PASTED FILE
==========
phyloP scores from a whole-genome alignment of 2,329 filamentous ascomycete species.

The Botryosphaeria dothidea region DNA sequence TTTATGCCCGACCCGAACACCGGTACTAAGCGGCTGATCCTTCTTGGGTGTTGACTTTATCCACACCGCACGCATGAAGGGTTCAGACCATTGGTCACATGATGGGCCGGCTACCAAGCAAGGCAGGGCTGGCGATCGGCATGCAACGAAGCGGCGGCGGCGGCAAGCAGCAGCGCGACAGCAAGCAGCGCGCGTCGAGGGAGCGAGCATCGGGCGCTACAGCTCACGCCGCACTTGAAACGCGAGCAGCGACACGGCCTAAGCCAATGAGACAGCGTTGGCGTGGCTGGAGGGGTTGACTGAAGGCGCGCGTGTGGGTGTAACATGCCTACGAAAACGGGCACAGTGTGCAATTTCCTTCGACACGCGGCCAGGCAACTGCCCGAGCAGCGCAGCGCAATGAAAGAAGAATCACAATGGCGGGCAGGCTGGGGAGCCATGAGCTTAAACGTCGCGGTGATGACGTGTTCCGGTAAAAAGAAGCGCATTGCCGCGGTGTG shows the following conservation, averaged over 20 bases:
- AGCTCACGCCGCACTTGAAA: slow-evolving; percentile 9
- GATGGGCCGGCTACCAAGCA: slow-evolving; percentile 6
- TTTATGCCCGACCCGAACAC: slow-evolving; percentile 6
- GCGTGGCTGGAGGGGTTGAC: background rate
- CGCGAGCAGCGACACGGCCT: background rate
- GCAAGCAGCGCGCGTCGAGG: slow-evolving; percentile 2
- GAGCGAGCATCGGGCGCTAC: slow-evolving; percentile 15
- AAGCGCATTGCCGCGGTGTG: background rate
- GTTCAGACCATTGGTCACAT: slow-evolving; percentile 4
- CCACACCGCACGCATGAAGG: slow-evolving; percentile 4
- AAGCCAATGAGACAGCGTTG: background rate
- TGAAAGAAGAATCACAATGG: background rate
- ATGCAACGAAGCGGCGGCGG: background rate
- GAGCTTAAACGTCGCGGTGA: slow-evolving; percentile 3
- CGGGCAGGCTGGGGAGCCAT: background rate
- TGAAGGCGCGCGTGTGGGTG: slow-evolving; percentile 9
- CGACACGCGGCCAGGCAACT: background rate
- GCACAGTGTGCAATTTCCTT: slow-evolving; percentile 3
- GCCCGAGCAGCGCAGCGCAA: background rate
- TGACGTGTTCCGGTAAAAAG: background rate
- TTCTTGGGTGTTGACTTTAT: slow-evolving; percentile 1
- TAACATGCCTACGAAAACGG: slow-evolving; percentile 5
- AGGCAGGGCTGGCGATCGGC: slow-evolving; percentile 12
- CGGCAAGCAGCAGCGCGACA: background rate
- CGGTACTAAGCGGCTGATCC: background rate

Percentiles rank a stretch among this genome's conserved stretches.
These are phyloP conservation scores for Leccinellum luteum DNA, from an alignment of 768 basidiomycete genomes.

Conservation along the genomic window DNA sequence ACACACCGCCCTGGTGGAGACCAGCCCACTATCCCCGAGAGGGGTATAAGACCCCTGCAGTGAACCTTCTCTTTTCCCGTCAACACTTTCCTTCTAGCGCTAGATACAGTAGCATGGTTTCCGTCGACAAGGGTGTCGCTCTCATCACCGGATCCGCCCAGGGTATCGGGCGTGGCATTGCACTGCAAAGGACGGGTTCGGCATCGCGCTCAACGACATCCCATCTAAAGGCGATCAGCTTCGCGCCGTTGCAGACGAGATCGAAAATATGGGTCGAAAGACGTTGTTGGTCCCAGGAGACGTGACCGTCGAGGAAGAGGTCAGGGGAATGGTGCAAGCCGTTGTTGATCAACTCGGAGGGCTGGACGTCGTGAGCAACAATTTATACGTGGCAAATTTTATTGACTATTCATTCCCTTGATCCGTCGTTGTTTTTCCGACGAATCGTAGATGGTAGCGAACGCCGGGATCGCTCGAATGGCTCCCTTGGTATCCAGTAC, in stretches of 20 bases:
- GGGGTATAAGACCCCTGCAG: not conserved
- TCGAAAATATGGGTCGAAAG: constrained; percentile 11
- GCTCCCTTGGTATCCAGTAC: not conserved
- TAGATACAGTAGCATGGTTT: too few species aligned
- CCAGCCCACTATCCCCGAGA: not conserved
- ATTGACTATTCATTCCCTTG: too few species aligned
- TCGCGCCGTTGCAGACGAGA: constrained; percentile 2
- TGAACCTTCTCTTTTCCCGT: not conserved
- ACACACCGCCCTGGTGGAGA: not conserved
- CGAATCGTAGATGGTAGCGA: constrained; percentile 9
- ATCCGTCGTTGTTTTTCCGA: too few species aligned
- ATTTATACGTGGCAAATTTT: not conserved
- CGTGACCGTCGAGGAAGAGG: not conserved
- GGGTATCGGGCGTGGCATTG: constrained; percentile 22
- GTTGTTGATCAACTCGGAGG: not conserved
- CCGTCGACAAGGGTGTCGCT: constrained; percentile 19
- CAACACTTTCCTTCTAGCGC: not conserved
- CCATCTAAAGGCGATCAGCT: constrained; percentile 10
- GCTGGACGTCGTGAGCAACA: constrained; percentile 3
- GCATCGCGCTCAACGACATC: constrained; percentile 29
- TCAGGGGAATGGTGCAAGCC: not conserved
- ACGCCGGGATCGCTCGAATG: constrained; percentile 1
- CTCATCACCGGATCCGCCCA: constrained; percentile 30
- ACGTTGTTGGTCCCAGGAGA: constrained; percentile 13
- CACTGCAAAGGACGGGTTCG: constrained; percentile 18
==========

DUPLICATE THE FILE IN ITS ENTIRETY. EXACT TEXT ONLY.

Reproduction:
phyloP scores from a whole-genome alignment of 2,329 filamentous ascomycete species.

The Botryosphaeria dothidea region DNA sequence TTTATGCCCGACCCGAACACCGGTACTAAGCGGCTGATCCTTCTTGGGTGTTGACTTTATCCACACCGCACGCATGAAGGGTTCAGACCATTGGTCACATGATGGGCCGGCTACCAAGCAAGGCAGGGCTGGCGATCGGCATGCAACGAAGCGGCGGCGGCGGCAAGCAGCAGCGCGACAGCAAGCAGCGCGCGTCGAGGGAGCGAGCATCGGGCGCTACAGCTCACGCCGCACTTGAAACGCGAGCAGCGACACGGCCTAAGCCAATGAGACAGCGTTGGCGTGGCTGGAGGGGTTGACTGAAGGCGCGCGTGTGGGTGTAACATGCCTACGAAAACGGGCACAGTGTGCAATTTCCTTCGACACGCGGCCAGGCAACTGCCCGAGCAGCGCAGCGCAATGAAAGAAGAATCACAATGGCGGGCAGGCTGGGGAGCCATGAGCTTAAACGTCGCGGTGATGACGTGTTCCGGTAAAAAGAAGCGCATTGCCGCGGTGTG shows the following conservation, averaged over 20 bases:
- AGCTCACGCCGCACTTGAAA: slow-evolving; percentile 9
- GATGGGCCGGCTACCAAGCA: slow-evolving; percentile 6
- TTTATGCCCGACCCGAACAC: slow-evolving; percentile 6
- GCGTGGCTGGAGGGGTTGAC: background rate
- CGCGAGCAGCGACACGGCCT: background rate
- GCAAGCAGCGCGCGTCGAGG: slow-evolving; percentile 2
- GAGCGAGCATCGGGCGCTAC: slow-evolving; percentile 15
- AAGCGCATTGCCGCGGTGTG: background rate
- GTTCAGACCATTGGTCACAT: slow-evolving; percentile 4
- CCACACCGCACGCATGAAGG: slow-evolving; percentile 4
- AAGCCAATGAGACAGCGTTG: background rate
- TGAAAGAAGAATCACAATGG: background rate
- ATGCAACGAAGCGGCGGCGG: background rate
- GAGCTTAAACGTCGCGGTGA: slow-evolving; percentile 3
- CGGGCAGGCTGGGGAGCCAT: background rate
- TGAAGGCGCGCGTGTGGGTG: slow-evolving; percentile 9
- CGACACGCGGCCAGGCAACT: background rate
- GCACAGTGTGCAATTTCCTT: slow-evolving; percentile 3
- GCCCGAGCAGCGCAGCGCAA: background rate
- TGACGTGTTCCGGTAAAAAG: background rate
- TTCTTGGGTGTTGACTTTAT: slow-evolving; percentile 1
- TAACATGCCTACGAAAACGG: slow-evolving; percentile 5
- AGGCAGGGCTGGCGATCGGC: slow-evolving; percentile 12
- CGGCAAGCAGCAGCGCGACA: background rate
- CGGTACTAAGCGGCTGATCC: background rate

Percentiles rank a stretch among this genome's conserved stretches.
These are phyloP conservation scores for Leccinellum luteum DNA, from an alignment of 768 basidiomycete genomes.

Conservation along the genomic window DNA sequence ACACACCGCCCTGGTGGAGACCAGCCCACTATCCCCGAGAGGGGTATAAGACCCCTGCAGTGAACCTTCTCTTTTCCCGTCAACACTTTCCTTCTAGCGCTAGATACAGTAGCATGGTTTCCGTCGACAAGGGTGTCGCTCTCATCACCGGATCCGCCCAGGGTATCGGGCGTGGCATTGCACTGCAAAGGACGGGTTCGGCATCGCGCTCAACGACATCCCATCTAAAGGCGATCAGCTTCGCGCCGTTGCAGACGAGATCGAAAATATGGGTCGAAAGACGTTGTTGGTCCCAGGAGACGTGACCGTCGAGGAAGAGGTCAGGGGAATGGTGCAAGCCGTTGTTGATCAACTCGGAGGGCTGGACGTCGTGAGCAACAATTTATACGTGGCAAATTTTATTGACTATTCATTCCCTTGATCCGTCGTTGTTTTTCCGACGAATCGTAGATGGTAGCGAACGCCGGGATCGCTCGAATGGCTCCCTTGGTATCCAGTAC, in stretches of 20 bases:
- GGGGTATAAGACCCCTGCAG: not conserved
- TCGAAAATATGGGTCGAAAG: constrained; percentile 11
- GCTCCCTTGGTATCCAGTAC: not conserved
- TAGATACAGTAGCATGGTTT: too few species aligned
- CCAGCCCACTATCCCCGAGA: not conserved
- ATTGACTATTCATTCCCTTG: too few species aligned
- TCGCGCCGTTGCAGACGAGA: constrained; percentile 2
- TGAACCTTCTCTTTTCCCGT: not conserved
- ACACACCGCCCTGGTGGAGA: not conserved
- CGAATCGTAGATGGTAGCGA: constrained; percentile 9
- ATCCGTCGTTGTTTTTCCGA: too few species aligned
- ATTTATACGTGGCAAATTTT: not conserved
- CGTGACCGTCGAGGAAGAGG: not conserved
- GGGTATCGGGCGTGGCATTG: constrained; percentile 22
- GTTGTTGATCAACTCGGAGG: not conserved
- CCGTCGACAAGGGTGTCGCT: constrained; percentile 19
- CAACACTTTCCTTCTAGCGC: not conserved
- CCATCTAAAGGCGATCAGCT: constrained; percentile 10
- GCTGGACGTCGTGAGCAACA: constrained; percentile 3
- GCATCGCGCTCAACGACATC: constrained; percentile 29
- TCAGGGGAATGGTGCAAGCC: not conserved
- ACGCCGGGATCGCTCGAATG: constrained; percentile 1
- CTCATCACCGGATCCGCCCA: constrained; percentile 30
- ACGTTGTTGGTCCCAGGAGA: constrained; percentile 13
- CACTGCAAAGGACGGGTTCG: constrained; percentile 18